Likewise, celebrities who come out of the closet are helping to show that many of our beloved and respected icons and role models also believe that cannabis is helpful to their lives. One of the most successful musicians of all time, Paul McCartney, admitted that the Beatles’ album, Sargent Peppers Lonely Hearts Club Band, was inspired by cannabis. Renowned physicist Carl Sagan attributed some of theories to his use. It’s well known that President Obama was quite the pot smoker in his youth, and it certainly didn’t stop him from achieving success. Virgin CEO Richard Branson is out about his use, and the list goes on. Contrary to the loser image, the truth is that many cannabis consumers are doers and achievers, and some of the most successful, intelligent, and creative people you know. To see more examples, one only needs to visit the web sites CannabisConsumers.org, VeryImportantPotheads.com, Celebstoner.com, and MarijuanaMajority.com.
Fortunately, the Cheech and Chong image is being challenged every day as more and more people tell their own stories of how cannabis has been beneficial to their health and well-being. Firsthand testimony before city councils and state legislatures, network news stories and documentaries on CNN, National Geographic and Discovery Channels, print media and the Internet have helped many non-users understand the importance of cannabis to people suffering from pain, cancer, epilepsy, MS, arthritis, depression, insomnia, glaucoma, and a host of other common ailments. After being penalized for failing drug tests, professional football and basketball players are coming out to testify how cannabis is a much better treatment for their pain, injuries, and concussions than prescription drugs and a healthier alternative to alcohol to relax with after a game. As a result, sports organizations are starting to reassess their policies.
The importance of the personal story, spoken from first-person experience has been essential to opening many minds and bringing more acceptance and compassion to the table, translating into more legal protections for patients. As more and more jurisdictions have come on board for medical marijuana, it’s hard to find someone who doesn’t know a patient whose life has benefited by the use of cannabis.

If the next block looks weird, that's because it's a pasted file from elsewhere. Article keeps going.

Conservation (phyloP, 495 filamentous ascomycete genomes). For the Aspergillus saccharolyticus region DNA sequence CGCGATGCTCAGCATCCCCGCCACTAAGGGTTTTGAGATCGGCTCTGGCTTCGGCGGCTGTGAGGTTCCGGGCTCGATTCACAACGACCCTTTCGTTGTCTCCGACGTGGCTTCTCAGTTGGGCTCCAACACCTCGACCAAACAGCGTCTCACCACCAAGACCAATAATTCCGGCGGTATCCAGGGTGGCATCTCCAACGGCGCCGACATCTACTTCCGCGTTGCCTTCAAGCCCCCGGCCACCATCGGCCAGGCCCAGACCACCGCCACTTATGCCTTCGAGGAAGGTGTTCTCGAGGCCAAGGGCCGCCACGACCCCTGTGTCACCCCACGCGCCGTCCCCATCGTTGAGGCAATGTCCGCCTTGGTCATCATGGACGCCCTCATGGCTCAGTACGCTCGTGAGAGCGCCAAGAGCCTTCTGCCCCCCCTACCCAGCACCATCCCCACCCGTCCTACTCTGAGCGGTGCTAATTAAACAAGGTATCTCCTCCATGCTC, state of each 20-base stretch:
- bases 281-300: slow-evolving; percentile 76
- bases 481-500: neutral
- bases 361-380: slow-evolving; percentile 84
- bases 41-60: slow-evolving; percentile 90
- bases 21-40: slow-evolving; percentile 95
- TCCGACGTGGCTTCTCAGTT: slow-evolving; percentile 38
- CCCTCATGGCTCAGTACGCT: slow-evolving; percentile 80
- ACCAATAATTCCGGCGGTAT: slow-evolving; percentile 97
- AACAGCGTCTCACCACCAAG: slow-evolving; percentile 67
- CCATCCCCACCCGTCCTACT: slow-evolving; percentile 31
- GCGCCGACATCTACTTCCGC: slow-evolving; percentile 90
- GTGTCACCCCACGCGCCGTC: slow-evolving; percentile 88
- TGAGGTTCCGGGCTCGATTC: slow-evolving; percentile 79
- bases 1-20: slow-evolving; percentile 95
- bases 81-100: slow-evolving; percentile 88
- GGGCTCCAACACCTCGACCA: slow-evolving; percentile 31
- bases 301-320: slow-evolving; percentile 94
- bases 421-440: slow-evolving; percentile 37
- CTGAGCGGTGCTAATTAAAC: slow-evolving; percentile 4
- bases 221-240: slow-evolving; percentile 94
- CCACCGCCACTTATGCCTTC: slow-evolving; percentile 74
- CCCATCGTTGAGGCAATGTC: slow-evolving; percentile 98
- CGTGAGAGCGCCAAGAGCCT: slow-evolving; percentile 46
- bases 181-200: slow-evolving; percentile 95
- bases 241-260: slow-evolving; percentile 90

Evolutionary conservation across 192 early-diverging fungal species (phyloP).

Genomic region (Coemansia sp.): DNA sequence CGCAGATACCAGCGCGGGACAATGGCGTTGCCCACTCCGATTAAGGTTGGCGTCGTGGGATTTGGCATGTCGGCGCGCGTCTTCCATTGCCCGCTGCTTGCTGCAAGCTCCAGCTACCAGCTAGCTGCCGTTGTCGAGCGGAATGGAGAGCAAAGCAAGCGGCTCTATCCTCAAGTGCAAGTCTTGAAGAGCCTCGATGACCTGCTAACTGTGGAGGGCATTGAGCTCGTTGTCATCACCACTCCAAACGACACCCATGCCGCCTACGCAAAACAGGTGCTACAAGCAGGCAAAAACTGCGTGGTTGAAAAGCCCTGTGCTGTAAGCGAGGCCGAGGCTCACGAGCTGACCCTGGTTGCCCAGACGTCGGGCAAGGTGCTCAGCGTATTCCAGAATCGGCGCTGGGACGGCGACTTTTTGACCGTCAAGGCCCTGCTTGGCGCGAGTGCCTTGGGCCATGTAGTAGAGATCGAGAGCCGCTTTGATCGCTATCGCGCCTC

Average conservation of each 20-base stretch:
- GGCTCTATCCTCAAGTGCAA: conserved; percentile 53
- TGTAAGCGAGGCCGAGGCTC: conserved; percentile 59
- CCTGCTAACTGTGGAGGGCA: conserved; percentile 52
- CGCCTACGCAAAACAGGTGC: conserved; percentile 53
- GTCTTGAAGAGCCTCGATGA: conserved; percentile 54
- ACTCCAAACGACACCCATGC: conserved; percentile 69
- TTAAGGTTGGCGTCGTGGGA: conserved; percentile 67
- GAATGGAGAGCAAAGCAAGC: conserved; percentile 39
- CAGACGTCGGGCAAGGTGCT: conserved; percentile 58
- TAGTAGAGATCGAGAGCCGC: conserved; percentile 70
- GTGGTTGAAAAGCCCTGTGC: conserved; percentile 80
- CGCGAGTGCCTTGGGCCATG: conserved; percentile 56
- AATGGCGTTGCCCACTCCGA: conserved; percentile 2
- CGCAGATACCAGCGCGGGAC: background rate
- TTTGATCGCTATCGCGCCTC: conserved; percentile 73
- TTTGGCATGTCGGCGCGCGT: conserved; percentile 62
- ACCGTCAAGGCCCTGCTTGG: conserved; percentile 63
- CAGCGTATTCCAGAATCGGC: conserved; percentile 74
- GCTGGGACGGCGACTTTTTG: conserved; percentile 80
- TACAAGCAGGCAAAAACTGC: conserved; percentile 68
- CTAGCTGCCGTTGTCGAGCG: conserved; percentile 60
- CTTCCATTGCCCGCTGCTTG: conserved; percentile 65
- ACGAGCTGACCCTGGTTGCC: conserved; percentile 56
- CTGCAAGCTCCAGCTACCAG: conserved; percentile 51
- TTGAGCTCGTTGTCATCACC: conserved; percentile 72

With the promise of more marijuana legalization initiatives to be voted on in several states in 2016, there is a real opportunity for cannabis consumers to gain more rights and protections with the ultimate goal of being treated as equals in society. Coming out of the cannabis closet is something the average person can do to support the effort, and it is an extremely important part of the campaign. It will illustrate the waste in tax revenues and resources fighting this unwinnable and unnecessary war, and demonstrate that cannabis consumers come from all walks of life and are some of the nicest, honest, decent, fun, hard-working, productive, award-winning and compassionate people that you know. Why spend money criminalizing good people when society can benefit from legalizing, taxing and regulating cannabis freeing up money and resources for the common good of our communities? Your friends and family will support you at the ballot box, as they will see that you are doing just fine, that you use cannabis in a responsible manner, and that it plays a positive part of your life without any problems.
While it may not be possible for some consumers to “come out” as their livelihoods may be at too great a risk, it certainly is possible for enough of us to do so without any negative consequences, making it safer for others to come out in the future. Granted, there is still too much residual shame and guilt that comes with having to hide your marijuana use for so many years and the tired perception that you are doing something wrong or harmful, but as Harvey Milk said, “…once you do, you will feel so much better.” Cannabis consumers owe it to themselves to come out and take this stand for their personal liberty and equal rights.
This article was first published in BudMagazine.net.
Mikki Norris is director of the Cannabis Consumers Campaign, coordinator of the Human Rights and the Drug War exhibit project and co-author of Shattered Lives: Portraits from America’s Drug War. Since 1989, Norris and her husband, Chris Conrad, have been major activists and leaders in the modern hemp movement. They curated the Hash Marijuana and Hemp Museum in Amsterdam in 1993. They were statewide grassroots coordinators of the Prop. 215 petition drive, making medical marijuana legal in California in 1996. In 2006, Norris was a political consultant to the lowest law enforcement priority initiatives and ordinances that passed in five California cities. She was Managing Editor and Publisher of the West Coast Leaf newspaper from 2008 to 2013. This newspaper has gone digital and can now be found at TheLeafOnline.com. She has been recognized for her leadership and received many awards for her activism.